Red Cross delivers aid in Homs but is blocked from Bab Amr

Red Cross teams handed out food, blankets and medical kits in central Homs province Sunday even as the government blocked access to the worst-hit district of Bab Amr.

The humanitarian group was trying to help families who fled Bab Amr after a month-long siege and took shelter in nearby villages, said Hicham Hassan, a spokesman for the International Committee of the Red Cross in Geneva.

“The needs are so far mainly in the forms of food and also blankets because of the cold,” Hassan said.

Government forces have prevented humanitarian aid from reaching Bab Amr since Friday, the day after troops seized it from rebels who had been in control of the neighborhood for several months. The Assad government’s offensive in Homs aimed to secure rebel-held neighborhoods inside the city of 1 mllion.

Syrian troops managed to retake Bab Amr after nearly a month of intense and relentless shelling, and activists say hundreds were killed in the daily bombardments that preceded Thursday’s final battle. Some Bab Amr residents died when they ventured out of their homes in a desperate search for food.

Activists have said residents face a humanitarian catastrophe in Bab Amr and other parts of Homs, Syria’s third-largest city. Electricity, water and communications have been cut off, food has been running low, and recent days have seen frigid temperatures and snowfall.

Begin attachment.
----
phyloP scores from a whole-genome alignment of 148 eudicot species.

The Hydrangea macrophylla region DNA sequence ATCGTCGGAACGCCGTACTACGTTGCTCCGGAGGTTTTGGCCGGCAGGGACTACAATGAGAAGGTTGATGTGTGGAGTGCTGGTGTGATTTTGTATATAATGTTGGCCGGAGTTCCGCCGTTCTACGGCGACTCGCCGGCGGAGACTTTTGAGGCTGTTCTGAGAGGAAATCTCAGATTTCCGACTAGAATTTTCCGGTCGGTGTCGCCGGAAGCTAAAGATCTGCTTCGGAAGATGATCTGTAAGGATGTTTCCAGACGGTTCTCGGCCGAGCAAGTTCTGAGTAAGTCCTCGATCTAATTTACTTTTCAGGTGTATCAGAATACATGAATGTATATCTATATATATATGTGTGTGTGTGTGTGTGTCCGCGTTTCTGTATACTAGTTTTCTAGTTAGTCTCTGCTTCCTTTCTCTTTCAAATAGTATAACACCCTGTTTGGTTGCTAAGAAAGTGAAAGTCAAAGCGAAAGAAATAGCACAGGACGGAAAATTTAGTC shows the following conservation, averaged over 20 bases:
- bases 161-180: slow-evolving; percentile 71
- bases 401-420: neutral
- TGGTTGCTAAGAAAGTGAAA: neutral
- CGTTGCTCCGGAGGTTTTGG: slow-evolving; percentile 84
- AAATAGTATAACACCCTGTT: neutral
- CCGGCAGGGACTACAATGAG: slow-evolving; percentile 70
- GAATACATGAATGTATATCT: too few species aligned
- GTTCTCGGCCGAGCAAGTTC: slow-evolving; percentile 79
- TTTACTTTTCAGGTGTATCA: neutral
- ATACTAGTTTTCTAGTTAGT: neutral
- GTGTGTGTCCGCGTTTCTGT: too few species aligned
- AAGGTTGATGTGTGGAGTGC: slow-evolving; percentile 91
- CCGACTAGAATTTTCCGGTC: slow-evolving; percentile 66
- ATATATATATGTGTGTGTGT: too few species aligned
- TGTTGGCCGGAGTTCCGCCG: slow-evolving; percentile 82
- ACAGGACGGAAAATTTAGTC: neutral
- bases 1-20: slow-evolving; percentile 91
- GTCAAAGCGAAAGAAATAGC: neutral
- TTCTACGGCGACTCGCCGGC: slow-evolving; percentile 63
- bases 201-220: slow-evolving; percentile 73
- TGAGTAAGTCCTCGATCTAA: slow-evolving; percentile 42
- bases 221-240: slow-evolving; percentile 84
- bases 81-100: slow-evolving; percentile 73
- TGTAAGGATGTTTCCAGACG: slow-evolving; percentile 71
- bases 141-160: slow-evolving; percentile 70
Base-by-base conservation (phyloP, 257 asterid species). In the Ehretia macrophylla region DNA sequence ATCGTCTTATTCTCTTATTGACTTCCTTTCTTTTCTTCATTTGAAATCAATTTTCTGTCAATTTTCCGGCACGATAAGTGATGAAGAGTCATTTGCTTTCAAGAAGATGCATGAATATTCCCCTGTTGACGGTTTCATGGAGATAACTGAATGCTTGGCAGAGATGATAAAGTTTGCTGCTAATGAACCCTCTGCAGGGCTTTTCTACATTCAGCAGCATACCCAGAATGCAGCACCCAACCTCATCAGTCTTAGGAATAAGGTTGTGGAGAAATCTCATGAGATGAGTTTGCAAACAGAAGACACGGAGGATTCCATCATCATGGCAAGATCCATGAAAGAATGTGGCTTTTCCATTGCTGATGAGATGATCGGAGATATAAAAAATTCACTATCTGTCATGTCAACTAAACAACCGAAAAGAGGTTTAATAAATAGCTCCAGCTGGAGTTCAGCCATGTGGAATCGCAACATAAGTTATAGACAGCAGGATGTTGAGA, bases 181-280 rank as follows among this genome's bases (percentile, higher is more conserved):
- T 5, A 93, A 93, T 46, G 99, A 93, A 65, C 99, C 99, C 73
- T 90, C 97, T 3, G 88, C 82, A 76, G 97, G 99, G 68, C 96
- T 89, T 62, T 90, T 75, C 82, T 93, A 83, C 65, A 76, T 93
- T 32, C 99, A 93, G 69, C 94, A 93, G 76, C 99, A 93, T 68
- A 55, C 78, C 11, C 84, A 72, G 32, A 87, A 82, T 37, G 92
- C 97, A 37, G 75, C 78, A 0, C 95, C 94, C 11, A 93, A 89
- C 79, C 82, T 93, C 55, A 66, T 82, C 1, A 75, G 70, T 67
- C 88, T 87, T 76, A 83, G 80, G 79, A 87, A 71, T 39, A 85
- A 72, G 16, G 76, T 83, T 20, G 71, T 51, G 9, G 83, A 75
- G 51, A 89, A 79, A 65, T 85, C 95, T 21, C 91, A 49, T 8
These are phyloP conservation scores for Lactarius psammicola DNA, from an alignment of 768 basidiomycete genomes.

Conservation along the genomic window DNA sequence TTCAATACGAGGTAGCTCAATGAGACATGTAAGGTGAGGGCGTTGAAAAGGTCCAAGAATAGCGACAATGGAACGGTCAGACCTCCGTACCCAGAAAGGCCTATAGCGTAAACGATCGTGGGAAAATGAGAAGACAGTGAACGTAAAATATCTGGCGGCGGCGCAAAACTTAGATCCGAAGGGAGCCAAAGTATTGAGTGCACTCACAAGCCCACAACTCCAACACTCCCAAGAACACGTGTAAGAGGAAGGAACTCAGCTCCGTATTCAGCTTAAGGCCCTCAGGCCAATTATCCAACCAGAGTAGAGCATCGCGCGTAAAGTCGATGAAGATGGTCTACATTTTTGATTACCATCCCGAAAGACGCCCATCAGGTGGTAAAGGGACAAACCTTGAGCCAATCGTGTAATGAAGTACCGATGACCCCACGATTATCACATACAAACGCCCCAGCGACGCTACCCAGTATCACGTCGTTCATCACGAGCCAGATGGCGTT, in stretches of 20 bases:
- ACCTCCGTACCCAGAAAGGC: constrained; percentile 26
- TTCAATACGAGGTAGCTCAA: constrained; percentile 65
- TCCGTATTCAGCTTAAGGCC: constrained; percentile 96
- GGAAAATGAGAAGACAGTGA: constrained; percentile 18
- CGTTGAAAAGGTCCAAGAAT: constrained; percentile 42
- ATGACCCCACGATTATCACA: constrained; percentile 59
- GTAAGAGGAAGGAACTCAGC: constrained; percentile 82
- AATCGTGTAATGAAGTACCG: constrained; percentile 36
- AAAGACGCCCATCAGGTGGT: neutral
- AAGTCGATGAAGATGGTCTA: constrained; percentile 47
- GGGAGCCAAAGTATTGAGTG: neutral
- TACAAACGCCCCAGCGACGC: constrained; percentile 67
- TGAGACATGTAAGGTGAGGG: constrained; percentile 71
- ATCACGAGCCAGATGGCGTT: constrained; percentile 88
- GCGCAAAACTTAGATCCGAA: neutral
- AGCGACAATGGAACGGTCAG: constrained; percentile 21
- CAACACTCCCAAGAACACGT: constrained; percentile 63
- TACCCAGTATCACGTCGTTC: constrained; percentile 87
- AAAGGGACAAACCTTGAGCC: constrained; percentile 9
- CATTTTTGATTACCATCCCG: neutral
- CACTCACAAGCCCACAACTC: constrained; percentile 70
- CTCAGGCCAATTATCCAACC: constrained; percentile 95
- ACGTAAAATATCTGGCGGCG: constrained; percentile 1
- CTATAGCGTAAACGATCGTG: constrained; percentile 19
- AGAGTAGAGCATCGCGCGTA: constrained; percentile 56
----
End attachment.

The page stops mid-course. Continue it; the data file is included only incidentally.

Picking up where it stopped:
The government of President Bashar al-Assad had said it would allow the Red Cross into Bab Amr on Friday but blocked access for days, citing security concerns.

During that period, activists accused Syrian forces of killing residents execution-style and burning the homes of those believed to be supporting the rebels.

Also Sunday, China, an ally of the Syrian government, offered a proposal to end the violence that called for an immediate cease-fire and talks by all parties. But China stood firm in its opposition to foreign intervention.

The proposal, posted on the Chinese Foreign Ministry’s Web site, described the situation in Syria as “grave” and urged an immediate end to all violence. It also called for humanitarian relief and negotiations mediated by the United Nations and the Arab League.

But it rejected outside interference, sanctions and attempts to oust Assad.

“We oppose anyone interfering in Syria’s internal affairs under the pretext of ‘humanitarian’ issues,” the proposal said. “China does not approve of armed interference or pushing for ‘regime change’ in Syria and believes that use or threat of sanctions does not help to resolve the issue.”

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